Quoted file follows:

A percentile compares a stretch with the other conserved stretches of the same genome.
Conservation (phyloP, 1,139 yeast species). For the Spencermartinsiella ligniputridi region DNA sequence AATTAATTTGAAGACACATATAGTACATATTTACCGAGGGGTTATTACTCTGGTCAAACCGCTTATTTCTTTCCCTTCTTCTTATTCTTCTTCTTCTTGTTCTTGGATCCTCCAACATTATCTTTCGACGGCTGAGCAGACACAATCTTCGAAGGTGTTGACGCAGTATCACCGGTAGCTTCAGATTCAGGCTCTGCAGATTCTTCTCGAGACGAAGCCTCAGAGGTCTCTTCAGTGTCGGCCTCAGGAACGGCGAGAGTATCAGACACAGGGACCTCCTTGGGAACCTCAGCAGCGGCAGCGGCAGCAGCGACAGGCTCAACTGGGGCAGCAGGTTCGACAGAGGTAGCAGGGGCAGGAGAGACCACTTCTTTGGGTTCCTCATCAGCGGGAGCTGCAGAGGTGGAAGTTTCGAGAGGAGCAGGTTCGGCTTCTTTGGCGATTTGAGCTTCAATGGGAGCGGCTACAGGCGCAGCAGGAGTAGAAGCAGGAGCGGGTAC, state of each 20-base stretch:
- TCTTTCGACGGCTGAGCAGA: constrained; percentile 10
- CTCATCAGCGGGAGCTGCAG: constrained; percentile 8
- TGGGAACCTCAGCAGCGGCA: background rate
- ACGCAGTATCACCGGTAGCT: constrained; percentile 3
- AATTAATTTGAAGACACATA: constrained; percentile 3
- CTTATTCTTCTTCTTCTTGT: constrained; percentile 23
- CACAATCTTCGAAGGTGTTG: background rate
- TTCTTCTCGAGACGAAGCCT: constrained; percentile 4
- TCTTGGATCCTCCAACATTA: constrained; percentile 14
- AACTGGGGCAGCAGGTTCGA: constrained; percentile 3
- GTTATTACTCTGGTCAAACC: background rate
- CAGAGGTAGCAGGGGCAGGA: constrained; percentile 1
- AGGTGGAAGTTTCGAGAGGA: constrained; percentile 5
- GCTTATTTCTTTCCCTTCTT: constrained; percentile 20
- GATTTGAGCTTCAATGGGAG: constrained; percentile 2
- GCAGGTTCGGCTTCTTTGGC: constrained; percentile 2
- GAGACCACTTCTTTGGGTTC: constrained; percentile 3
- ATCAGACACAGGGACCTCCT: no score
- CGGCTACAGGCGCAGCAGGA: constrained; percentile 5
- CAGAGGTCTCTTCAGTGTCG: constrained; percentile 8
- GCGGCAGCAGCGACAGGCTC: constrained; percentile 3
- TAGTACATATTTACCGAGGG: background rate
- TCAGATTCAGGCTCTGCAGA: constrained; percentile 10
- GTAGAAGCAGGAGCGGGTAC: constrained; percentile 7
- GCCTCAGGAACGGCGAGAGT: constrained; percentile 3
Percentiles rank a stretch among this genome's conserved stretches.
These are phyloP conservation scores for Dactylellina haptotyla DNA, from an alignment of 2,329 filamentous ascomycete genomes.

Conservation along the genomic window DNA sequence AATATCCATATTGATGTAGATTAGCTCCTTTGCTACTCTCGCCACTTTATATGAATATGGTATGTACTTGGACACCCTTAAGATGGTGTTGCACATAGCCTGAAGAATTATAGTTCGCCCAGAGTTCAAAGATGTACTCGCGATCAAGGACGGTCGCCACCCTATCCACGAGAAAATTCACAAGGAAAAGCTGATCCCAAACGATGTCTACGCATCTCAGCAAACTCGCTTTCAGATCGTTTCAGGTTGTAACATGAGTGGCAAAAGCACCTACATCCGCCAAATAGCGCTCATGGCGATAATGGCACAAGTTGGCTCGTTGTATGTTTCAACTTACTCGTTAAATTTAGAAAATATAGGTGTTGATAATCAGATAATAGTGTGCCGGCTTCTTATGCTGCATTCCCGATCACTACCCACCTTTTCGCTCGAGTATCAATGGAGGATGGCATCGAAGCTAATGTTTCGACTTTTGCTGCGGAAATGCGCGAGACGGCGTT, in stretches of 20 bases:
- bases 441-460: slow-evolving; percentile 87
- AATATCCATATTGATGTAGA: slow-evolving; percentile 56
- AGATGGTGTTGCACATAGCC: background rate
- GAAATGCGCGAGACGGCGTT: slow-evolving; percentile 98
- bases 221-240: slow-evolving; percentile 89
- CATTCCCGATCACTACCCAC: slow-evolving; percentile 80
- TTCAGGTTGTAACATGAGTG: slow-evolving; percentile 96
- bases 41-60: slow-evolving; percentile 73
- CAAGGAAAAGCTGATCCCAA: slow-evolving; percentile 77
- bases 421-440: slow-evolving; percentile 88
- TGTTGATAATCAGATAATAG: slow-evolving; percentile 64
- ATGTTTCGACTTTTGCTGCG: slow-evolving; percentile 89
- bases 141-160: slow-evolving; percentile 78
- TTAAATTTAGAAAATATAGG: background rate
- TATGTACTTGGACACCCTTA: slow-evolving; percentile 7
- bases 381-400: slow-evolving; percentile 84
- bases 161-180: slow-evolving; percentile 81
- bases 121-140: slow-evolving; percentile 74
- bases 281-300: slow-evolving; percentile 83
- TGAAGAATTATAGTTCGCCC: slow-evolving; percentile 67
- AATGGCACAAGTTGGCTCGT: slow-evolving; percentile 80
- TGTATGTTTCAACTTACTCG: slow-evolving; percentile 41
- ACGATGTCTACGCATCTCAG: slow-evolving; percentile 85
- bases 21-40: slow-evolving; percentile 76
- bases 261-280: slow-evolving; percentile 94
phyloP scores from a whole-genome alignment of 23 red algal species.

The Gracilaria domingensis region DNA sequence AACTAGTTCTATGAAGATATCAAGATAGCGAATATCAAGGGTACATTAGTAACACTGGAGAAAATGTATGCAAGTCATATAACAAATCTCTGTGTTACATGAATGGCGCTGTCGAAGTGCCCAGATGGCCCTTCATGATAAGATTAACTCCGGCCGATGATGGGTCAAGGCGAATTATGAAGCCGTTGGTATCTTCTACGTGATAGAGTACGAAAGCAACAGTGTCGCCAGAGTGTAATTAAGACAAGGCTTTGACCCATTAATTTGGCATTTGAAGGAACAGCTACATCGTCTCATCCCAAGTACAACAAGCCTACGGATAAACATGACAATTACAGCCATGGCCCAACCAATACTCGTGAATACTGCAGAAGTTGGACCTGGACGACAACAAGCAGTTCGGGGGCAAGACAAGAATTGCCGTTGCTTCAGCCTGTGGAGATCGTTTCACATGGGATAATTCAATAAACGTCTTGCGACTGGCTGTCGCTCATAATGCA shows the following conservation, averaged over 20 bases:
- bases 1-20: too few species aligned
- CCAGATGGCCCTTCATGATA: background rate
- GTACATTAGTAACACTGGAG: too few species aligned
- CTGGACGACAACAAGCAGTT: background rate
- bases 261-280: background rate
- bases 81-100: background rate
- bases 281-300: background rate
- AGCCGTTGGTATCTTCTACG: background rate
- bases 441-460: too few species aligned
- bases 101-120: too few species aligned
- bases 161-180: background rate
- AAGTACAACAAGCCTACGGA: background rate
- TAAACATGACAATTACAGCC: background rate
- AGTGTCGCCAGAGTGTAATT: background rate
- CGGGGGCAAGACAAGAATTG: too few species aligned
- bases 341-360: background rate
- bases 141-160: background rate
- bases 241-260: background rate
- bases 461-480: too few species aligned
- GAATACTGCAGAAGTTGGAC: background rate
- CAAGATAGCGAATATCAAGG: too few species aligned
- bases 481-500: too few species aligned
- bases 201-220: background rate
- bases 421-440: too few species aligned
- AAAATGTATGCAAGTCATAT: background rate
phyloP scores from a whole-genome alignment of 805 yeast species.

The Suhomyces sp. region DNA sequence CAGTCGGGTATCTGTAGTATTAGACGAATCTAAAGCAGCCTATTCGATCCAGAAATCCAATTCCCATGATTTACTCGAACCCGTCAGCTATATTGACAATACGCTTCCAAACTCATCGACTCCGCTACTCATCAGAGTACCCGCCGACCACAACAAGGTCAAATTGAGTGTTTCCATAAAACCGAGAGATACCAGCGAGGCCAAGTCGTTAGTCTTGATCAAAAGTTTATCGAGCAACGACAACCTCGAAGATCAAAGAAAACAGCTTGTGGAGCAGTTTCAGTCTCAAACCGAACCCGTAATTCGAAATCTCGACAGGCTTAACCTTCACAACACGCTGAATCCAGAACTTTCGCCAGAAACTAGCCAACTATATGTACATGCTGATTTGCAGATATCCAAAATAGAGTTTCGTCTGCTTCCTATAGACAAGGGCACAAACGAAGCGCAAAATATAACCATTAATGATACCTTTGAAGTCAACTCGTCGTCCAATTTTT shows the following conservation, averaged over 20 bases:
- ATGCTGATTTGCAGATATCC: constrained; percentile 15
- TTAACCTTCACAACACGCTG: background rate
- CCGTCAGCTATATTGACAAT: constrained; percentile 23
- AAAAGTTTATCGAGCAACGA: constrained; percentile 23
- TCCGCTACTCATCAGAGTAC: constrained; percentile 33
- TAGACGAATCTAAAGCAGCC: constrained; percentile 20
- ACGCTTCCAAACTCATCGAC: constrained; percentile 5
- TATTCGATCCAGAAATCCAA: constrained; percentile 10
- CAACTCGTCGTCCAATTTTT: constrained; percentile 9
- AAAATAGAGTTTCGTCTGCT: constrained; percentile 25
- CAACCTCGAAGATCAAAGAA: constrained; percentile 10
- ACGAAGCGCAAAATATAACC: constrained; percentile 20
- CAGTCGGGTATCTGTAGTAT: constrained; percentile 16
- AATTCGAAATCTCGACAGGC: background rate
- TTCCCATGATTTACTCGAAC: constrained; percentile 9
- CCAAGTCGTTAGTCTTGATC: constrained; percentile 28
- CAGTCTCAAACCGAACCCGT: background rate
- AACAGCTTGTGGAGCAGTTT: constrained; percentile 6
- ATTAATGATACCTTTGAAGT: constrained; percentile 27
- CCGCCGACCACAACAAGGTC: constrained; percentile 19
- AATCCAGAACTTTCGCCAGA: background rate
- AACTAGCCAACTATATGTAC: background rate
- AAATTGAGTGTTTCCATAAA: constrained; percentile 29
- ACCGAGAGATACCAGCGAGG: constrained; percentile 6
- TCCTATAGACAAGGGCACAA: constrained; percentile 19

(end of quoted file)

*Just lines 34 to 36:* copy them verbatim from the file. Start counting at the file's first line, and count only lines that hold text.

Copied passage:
- GAAATGCGCGAGACGGCGTT: slow-evolving; percentile 98
- bases 221-240: slow-evolving; percentile 89
- CATTCCCGATCACTACCCAC: slow-evolving; percentile 80